By Scott Nicol
In his recent speech in El Paso President Obama pointed to the buildup of border security personnel and infrastructure, and declining crime rates in border communities, to justify a renewed effort to enact immigration reform. This will be a tough sell in the current Congress.
Just three weeks earlier the difficulty of his task was on display in Washington DC when Representative Jason Chaffetz (R-UT) displayed photos of headless corpses while shouting at Ron Vitiello, Deputy Chief of the US Border Patrol, during a committee hearing. Vitiello had enraged Representative Chaffetz by calmly asserting that, “While there is still work to be done, every key measure shows we are making significant progress along the Southwest border.”
The horrific pictures were not taken within U.S. borders, and so were outside of the Border Patrol’s jurisdiction, despite Chaffetz’ cries that “This is the kind of thing that we’re sending our agents to deal with on a daily basis!”
Chaffetz’ anger boiled over because Deputy Chief Vitiello was not following the Congressman’s script. The facts, that border communities are safe and apprehensions are down, were not welcome.
The Congressional hearing was intended to paint a picture of the U.S. southern border as a war zone, awash in blood and the mutilated bodies of innocents. In this telling, the Border Patrol fights valiantly to achieve “operational control” and quell the violence, but it is hamstrung by environmental laws and federal land managers who care more about endangered species than human life.
It was meant to promote HR 1505, the misnamed “National Security and Federal Lands Protection Act.” Starting with the premise that the Border Patrol has been prevented from entering federal wildlife refuges, wilderness areas, and national monuments along the southern border, it gives the Border Patrol carte blanche on federal lands.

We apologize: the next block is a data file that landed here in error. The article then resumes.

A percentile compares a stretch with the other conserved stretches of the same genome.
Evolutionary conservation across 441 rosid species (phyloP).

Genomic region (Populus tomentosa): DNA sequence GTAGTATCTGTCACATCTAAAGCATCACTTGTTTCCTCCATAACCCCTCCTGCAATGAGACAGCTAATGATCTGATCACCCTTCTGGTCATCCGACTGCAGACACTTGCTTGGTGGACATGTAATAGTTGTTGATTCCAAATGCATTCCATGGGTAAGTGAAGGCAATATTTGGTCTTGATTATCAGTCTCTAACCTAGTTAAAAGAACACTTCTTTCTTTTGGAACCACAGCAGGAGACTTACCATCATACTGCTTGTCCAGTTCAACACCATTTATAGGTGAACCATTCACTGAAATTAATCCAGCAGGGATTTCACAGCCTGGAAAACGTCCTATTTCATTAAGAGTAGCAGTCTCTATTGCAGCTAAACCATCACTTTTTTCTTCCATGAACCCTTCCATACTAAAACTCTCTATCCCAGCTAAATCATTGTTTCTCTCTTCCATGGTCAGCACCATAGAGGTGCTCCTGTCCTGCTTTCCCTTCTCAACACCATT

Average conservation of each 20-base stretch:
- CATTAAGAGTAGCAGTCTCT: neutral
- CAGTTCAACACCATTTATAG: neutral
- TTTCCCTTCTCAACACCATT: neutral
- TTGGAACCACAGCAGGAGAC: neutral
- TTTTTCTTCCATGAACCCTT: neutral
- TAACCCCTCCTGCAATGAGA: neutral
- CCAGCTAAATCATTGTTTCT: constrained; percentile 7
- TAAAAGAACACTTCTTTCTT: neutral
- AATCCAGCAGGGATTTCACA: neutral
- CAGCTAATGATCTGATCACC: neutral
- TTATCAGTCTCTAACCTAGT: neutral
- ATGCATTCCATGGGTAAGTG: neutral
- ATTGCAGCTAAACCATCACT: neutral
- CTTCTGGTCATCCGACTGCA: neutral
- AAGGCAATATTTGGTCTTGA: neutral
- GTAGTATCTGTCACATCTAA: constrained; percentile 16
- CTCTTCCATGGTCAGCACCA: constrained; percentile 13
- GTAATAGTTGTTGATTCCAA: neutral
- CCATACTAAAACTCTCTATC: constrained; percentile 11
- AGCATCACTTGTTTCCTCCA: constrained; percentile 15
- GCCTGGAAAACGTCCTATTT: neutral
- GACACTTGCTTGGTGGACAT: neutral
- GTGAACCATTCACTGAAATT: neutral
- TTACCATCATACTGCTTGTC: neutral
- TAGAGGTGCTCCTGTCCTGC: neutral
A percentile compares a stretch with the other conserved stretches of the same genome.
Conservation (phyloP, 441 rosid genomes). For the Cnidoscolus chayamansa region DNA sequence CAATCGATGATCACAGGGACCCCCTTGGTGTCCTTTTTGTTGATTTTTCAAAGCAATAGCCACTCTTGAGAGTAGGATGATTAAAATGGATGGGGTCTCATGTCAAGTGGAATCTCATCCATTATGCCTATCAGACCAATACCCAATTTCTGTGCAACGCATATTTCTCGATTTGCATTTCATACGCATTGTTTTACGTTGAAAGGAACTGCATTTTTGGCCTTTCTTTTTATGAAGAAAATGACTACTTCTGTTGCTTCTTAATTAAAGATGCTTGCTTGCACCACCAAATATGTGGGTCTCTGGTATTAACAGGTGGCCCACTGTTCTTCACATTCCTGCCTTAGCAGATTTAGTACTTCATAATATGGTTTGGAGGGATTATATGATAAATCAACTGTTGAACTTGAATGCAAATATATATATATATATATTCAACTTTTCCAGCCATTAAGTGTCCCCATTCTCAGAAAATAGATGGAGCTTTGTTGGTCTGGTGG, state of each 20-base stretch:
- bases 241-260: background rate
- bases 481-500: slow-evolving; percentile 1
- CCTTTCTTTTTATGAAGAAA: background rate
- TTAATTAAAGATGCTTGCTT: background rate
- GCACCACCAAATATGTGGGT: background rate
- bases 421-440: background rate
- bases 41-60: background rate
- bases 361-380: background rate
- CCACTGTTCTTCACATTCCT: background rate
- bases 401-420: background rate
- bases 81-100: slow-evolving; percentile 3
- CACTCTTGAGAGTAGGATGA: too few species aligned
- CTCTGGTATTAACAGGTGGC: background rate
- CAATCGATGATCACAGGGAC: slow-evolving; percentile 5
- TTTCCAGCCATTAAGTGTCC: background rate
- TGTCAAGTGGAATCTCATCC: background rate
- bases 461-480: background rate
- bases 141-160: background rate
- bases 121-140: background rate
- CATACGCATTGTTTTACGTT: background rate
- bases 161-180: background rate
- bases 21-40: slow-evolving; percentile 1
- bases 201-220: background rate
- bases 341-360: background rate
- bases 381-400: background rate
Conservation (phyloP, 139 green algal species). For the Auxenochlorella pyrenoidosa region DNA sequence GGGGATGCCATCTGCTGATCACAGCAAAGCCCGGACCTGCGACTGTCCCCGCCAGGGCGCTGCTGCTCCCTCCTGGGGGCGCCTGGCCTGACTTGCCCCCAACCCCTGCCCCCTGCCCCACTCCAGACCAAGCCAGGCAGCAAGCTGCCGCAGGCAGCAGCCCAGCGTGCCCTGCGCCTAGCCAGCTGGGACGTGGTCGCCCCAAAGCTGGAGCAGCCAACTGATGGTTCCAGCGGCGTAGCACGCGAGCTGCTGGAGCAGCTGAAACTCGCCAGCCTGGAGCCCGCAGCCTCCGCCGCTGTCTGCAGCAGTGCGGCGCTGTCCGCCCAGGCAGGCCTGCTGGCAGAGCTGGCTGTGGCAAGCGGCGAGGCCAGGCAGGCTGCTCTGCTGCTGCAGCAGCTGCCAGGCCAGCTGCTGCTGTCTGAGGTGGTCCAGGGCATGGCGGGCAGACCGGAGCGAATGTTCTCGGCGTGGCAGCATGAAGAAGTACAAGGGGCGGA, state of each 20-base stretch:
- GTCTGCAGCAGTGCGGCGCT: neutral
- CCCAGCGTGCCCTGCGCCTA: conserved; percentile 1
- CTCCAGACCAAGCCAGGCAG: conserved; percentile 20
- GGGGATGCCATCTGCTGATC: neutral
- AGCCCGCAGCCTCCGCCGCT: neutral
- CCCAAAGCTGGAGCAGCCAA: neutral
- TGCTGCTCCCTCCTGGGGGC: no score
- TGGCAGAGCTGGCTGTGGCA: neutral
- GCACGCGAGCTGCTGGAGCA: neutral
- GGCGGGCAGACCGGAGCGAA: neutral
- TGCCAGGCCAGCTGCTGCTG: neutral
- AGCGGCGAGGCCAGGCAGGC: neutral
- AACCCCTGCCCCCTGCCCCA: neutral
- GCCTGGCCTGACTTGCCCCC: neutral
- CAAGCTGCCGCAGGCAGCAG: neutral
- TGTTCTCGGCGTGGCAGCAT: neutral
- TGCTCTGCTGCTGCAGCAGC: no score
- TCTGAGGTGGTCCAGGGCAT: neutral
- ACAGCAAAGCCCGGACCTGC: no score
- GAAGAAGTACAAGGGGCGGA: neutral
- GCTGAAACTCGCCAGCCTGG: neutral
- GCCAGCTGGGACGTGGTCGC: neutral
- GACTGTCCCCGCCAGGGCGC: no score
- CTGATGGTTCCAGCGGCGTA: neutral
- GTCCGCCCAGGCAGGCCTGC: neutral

Like the photos of headless bodies, this provision is based on a false impression of our southern border. The Border Patrol and federal land management agencies signed a cooperative agreement in 2006 allowing access to protected lands that Vitiello said works well. Rugged terrain and remote locations are the real problems reported by agents in the field, not restrictions imposed by land managers.
The bill goes on to exempt the Border Patrol from obeying dozens of environmental laws.
Its precursor, the Real ID Act, was used in 2008 to waive 36 laws along the southern border to erect border walls. The Endangered Species Act, Clean Water Act, and National Environmental Policy Act were among those brushed aside to allow for construction that otherwise would have violated them. This resulted in severe environmental damage.
HR 1505 extends the 2008 waivers to cover all of the U.S. – Mexico border, the Canadian border, all maritime borders, and every square inch of terrain within 100 miles of them.
The waiver covers some of our nation’s most important protected areas, from Glacier National Park and the Boundary Waters to Redwood National Park and the Cape Cod National Seashore. Two-thirds of the population of the United States would also fall under the waiver.
Instead of thanking the Congressmen for freeing the Border Patrol from these legal burdens, Deputy Chief Vitiello undermined HR 1505’s premise. He confirmed the Government Accountability Office finding that “Most agents reported that land management laws have had no effect on Border Patrol’s overall measure of border security.”
The photos of headless bodies were displayed in an effort to discredit the Border Patrol’s testimony, and to burn a brutal image into viewers’ minds that would overwhelm the facts that Vitiello presented.
The angry tirades aimed at the Border Patrol made it clear that the “National Security and Federal Lands Protection Act” really has nothing to do with national security. It does not help the Border Patrol, and they did not ask for it. It is nothing more than an assault on our nation’s public lands and environmental laws.
Speaking within sight of the border, President Obama said that “despite a lot of breathless reports that have tagged places like El Paso as dangerous… El Paso and other cities and towns along this border are consistently among the safest in the nation.”
America cannot develop rational policies that protect border residents and ecosystems by picking and choosing facts any more than we can support the rule of law by cherry picking which laws to obey and waiving the rest. With members of congress choosing fear over facts, ungrounded nightmares instead of FBI statistics, the reform that the president spoke of remains a distant dream.
Here is part one of the April 15 hearing on HR 1505
Here is part two. Rep. Chaffetz brandishes the photos of corpses around a half-hour into this clip.